This is an archived article and the information in the article may be outdated. Please look at the time stamp on the story to see when it was last updated.

DENVER (KDVR) — Some Denver residents are concerned about the installation of new 5G cell towers in their neighborhoods.

The appeal of Greg Waters’ Washington Park home had not changed in the 30 years he’s lived there — until this week.

“It’s not something I want to spend the next 30 years looking at,” Waters said of a Verizon 5G cell tower being installed in front of his home. “Wake up and they’re digging a hole in the side of the yard. And I’ve done a lot of calling around and basically it looks like I don’t have any power.”

Waters says he received a notification from the company a year ago, stating 5G was coming to his neighborhood, but says that notice had the node on an existing utility pole near an alley.

“Mine is going to be a complete eye sore,” Waters said. “I think it needs more community input. They need to be more out front to the community.”

State and federal law requires Denver to allow and approve permits for what are called “small cells” in the public right of way.

A spokesperson for Verizon says they follow every state, federal and local requirement, but will be looking into this case.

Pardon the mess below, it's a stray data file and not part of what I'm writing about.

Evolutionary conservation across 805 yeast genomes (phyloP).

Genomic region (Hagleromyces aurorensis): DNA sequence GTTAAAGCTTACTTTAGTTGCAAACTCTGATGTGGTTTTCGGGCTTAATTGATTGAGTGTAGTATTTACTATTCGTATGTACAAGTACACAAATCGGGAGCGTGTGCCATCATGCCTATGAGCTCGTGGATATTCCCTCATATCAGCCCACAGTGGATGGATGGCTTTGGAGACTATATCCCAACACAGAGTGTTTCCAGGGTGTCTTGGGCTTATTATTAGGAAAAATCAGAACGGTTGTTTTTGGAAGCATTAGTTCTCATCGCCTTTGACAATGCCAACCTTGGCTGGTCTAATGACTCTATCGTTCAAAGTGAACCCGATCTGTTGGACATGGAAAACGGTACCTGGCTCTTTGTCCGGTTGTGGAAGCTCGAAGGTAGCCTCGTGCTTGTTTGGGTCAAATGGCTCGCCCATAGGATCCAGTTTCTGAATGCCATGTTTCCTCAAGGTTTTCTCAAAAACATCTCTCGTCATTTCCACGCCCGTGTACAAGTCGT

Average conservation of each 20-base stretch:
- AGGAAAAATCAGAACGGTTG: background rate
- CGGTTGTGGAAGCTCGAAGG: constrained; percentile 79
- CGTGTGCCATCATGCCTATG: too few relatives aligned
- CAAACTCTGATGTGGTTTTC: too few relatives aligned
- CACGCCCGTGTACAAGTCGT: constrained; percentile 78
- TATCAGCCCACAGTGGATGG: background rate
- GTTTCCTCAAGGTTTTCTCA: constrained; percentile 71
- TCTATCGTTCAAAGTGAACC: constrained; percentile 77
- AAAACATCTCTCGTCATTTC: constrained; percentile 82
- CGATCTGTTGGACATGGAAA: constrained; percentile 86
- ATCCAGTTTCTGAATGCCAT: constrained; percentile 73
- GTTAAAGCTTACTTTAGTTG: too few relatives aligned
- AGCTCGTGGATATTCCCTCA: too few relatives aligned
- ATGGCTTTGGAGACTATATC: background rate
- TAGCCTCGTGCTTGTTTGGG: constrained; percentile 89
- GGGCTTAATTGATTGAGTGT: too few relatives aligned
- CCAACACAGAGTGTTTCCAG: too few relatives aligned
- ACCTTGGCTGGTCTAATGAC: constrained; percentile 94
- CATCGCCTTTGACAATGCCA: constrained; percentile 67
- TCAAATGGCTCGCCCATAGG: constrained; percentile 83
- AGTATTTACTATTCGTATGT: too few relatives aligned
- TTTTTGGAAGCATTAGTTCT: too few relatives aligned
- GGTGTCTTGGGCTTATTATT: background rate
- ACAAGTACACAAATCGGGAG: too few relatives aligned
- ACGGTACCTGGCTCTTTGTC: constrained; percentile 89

The city and county of Denver developed small cell design guidelines, which are applied to all applications in an effort to regulate aesthetics and some aspects of the placement of small cell infrastructure. The guidelines require poles to be located in places that are less intrusive to the public and adjacent property owners and include the following:

  • No closer than 250 feet away, radially, from another privately-owned freestanding small cell pole.
  • To not impede, obstruct, or hinder pedestrian or vehicular travel.
  • Within the street amenity zone whenever possible (between the curb and sidewalk)
  • At the intersection of property lines, or along secondary street-facing property when applicable.
  • Placed in alignment with existing trees, utility poles, and streetlights.
  • Not within the projection of the primary face wall of a single or two-family residence or Historic building to the public right of way.
  • So as to not create an unreasonable visual blight or obstruction to primary property sight lines.
  • Equal distance between trees when possible, with a minimum of 25 feet separation such that no proposed disturbance shall occur within the critical root zone of any tree.
  • 5 feet away from the triangle extension of a driveway entrance, 5 feet from an alley entrance, and 30 feet from a street intersection (to preserve access and line of sight)
  • Not within 100 feet of the driveway of a fire station or other adjacent emergency service facility.
  • With appropriate clearance from existing utilities.